Beardies should weigh between 7.9 and 9.6 ounces before breeding. They will breed if they're smaller than this, but are more likely to experience dystocias (difficult birth), so separate your sexes until they are ready to breed. Most dragons will reach adequate breeding size between 9 and 15 months of age.

Virgin females are generally not cycled, although older animals usually go through a cooling period. Breeders use many different cycling techniques, including length of cooling. Dragons can take temperatures in the mid 50s during their brumation, although most breeders prefer temperatures in the 60s or low 70s. If your dragons are going to be cooled below 70 degrees, make sure they have at least a week without food to purge their gut content. Length of brumation can last from one to three months.

Most breeders also manipulate day and night cycles, giving the dragons anywhere from zero to eight hours of light during brumation, and 12/12 cycles during breeding season.

When your dragons warm up, they will be ready to eat immediately. If you introduce the males at this time, you should observe courtship behavior taking place almost instantaneously. The males will bob their heads vigorously. Females will often respond with hand waving. Eventually, when females are receptive, breeding will occur.

Taking Care of Mom

Gravid females can be difficult to identify. watch for digging activity. When the female is digging, add a pile of damp sand or move her to another deep bin with damp sand. She will generally lay her eggs within a few days.

Eggs should be removed and set up for incubation in the same manner described for leopard gecko eggs. Incubation temperatures in the low 80s are appropriate for beardies eggs. The eggs usually will hatch after about 60 days.

Bear in mind that females that are not bred may still cycle and lay infertile eggs. This can lead to a significant dystocia risk, so owners of unbred female bearded dragons may want to explore having them sprayed.

With proper care, health problems are rare. However, dragons are prone to dystocia, nutritional imbalances, impactions, and internal parasites. Be sure to work with a competent reptile veterinarian when dealing with these problems.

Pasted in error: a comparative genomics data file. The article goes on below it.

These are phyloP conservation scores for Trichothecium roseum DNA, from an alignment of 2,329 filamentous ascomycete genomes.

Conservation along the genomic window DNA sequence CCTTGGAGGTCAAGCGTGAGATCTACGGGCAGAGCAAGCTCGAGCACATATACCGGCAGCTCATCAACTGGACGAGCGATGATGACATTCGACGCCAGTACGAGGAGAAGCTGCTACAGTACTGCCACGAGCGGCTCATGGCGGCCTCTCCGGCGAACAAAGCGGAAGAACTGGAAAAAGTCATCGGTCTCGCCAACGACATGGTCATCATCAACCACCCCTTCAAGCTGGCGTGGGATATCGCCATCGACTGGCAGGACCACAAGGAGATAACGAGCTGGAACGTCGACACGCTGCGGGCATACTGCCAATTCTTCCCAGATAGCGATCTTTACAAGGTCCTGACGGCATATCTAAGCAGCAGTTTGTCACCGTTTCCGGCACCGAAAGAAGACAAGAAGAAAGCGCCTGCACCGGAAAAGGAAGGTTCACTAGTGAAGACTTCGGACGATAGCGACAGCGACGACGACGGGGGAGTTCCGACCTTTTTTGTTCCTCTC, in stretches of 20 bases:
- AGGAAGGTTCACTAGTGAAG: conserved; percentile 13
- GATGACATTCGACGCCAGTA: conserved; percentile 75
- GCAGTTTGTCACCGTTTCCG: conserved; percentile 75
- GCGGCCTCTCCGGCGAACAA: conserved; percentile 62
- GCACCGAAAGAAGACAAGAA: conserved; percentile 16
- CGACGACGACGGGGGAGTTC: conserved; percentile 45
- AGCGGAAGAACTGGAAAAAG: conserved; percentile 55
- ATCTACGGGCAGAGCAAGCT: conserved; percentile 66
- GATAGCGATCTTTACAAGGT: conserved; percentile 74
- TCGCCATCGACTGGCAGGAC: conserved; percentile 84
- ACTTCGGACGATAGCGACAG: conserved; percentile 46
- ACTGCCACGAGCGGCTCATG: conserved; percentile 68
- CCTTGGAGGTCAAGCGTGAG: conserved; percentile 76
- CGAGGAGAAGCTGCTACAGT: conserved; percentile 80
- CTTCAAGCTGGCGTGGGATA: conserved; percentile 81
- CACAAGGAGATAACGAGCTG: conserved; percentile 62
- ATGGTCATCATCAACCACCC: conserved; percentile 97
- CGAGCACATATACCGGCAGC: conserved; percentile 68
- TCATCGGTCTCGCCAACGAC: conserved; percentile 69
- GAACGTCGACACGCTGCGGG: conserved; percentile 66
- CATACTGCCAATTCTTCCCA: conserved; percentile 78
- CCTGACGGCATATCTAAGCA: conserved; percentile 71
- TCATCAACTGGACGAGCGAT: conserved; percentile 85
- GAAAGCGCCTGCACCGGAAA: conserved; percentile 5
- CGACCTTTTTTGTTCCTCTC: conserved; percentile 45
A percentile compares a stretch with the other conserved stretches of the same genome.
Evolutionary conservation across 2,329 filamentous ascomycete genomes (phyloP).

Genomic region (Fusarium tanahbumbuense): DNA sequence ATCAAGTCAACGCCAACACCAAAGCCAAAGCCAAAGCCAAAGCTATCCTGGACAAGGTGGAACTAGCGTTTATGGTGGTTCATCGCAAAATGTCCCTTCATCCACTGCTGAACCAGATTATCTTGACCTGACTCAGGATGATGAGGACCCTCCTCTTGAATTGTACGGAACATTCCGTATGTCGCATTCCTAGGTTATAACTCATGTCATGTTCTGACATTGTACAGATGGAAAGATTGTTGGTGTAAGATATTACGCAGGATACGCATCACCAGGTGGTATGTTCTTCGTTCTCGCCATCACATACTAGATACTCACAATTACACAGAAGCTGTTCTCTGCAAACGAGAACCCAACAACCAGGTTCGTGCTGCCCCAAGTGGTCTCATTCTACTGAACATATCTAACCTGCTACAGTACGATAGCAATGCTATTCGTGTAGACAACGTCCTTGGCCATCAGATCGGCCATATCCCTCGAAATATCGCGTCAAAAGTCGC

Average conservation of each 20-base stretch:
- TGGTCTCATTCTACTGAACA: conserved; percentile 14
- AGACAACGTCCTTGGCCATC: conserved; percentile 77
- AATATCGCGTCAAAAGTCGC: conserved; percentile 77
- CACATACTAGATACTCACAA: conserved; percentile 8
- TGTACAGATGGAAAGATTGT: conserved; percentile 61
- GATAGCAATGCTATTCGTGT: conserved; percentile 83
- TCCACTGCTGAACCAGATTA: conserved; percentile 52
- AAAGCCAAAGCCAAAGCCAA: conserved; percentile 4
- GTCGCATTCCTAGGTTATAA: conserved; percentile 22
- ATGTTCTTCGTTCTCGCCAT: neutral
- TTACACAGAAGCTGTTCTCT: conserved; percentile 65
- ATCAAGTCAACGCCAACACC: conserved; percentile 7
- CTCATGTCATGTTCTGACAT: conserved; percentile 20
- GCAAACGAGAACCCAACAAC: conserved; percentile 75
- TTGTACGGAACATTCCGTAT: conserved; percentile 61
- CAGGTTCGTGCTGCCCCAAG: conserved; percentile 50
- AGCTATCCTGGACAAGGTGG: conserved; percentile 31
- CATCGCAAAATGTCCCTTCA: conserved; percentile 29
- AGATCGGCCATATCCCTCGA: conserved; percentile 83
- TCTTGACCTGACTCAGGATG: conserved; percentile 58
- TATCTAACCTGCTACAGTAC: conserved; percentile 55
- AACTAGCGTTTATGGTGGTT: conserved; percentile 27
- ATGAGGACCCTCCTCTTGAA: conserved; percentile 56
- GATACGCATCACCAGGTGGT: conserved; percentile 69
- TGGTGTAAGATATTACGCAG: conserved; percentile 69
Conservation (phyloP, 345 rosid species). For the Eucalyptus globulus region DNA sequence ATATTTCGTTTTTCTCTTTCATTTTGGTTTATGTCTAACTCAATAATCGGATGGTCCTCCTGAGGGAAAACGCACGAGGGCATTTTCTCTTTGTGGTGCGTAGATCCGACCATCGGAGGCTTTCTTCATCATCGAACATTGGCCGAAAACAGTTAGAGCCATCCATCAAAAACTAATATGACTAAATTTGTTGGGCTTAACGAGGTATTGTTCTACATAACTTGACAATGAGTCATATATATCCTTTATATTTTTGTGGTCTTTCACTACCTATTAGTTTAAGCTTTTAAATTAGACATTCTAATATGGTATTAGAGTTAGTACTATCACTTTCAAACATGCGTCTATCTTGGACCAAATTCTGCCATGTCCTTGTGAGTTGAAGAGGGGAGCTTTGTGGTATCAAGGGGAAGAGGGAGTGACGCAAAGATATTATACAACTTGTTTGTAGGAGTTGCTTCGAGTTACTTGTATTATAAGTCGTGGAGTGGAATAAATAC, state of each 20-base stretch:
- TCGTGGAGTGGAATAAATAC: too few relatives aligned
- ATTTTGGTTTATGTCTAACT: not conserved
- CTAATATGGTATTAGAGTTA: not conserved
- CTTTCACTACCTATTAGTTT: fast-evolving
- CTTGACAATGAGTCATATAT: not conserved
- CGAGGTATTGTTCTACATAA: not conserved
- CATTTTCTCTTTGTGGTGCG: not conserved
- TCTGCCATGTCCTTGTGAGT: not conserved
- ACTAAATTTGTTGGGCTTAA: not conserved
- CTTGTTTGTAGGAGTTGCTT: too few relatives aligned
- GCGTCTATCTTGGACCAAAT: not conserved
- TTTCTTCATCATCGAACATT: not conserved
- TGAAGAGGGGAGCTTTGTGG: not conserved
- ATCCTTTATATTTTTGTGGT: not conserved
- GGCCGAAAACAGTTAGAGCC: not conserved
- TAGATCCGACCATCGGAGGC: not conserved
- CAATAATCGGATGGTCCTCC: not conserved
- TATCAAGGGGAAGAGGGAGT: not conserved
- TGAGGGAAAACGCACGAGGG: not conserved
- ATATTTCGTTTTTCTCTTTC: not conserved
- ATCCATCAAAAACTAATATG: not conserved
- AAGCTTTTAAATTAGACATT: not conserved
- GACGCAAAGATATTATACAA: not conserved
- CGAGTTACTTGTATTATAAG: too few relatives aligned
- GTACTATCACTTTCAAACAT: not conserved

There are now many options available when choosing a pet lizard. As mentioned, two of the best captive-bred choices are still leopard geckos and beardies. Evaluate the needs of these lizards and decide which one is the best choice for you. If you give your pet the care it requires, you will have a happy and healthy leopard or beardies for a long time to come.

Care Sheet: Water Dragons



This care sheet is for beginners and covers the basic maintenance of the Eastern Water Dragons (Physignathus leseurii).

You should join your local herpetological society, where you can meet others and obtain more detailed information on keeping these lizards. Water dragons are very hardy animals and one of the best dragons for beginners to keep as long as a few important guidelines are followed. These cover cage size, lighting and diet.

Water Dragons Care Sheet 1: Size

hatchlings measure around 15cm in total length. They can grow up to 90cm long although more usually they range from 60 to 70 centimeters.

Water Dragons Care Sheet 2: Caging

Juveniles: Hatchling Water dragons can be kept in a large plastic tube, approximately 60cm long, 40cm wide and 40cm high. The lid of the tub should be placed outdoors to give the little dragons access to ultra violet light. It is very important not to put them out in the sun during the middle of the day. Glass fish tanks should not be used for this purpose as the temperature inside the tank will very quickly reach a level that will kill the dragons. Shade and water must be provided at all time and the dragons checked regularly.

Adults: To keep adult Water dragons in captivity a large outdoor enclosure is required with access to sunlight. Outdoor enclosures can take two forms -- converted aviary style enclosures, or the more typical reptile pits with walls made of sheet metal. It is essential that the walls of the pit are at least 1 metre high and preferably 1.2 metres, as Water dragons are excellent jumpers and will take advantage of any rock piles or or branches inside the enclosure that are placed too near the walls. The walls should extend at least 30cm underground to prevent the dragons from digging out. Alternatively, weld mesh can be sunk beneath the ground. If an aviary is used, it is important to use sheet metal to a height of 1 metre from the ground to prevent the dragons from rubbing their snouts on the wire. Both types of enclosures can be decorated with plants, logs, rock slabs, etc. A pond must be included to satisfy their semi-aquatic lifestyle. Some of the enclosure should be sheltered from the weather. To keep an adult pair of Water dragons, the enclosure must be at least 1.2 metres long and preferably more than 2 metres, with a width of 1 metre. the floor can be covered with bark chips or leaf litter. A pond or at least a water dish large enough for the dragons to submerge themselves is essential. There must be at least one hiding place for each dragon in the form of logs, sheets of bark pipes. Faeces and uneaten food must be removed promptly.

Water Dragons Care Sheet 3: Lighting and Heating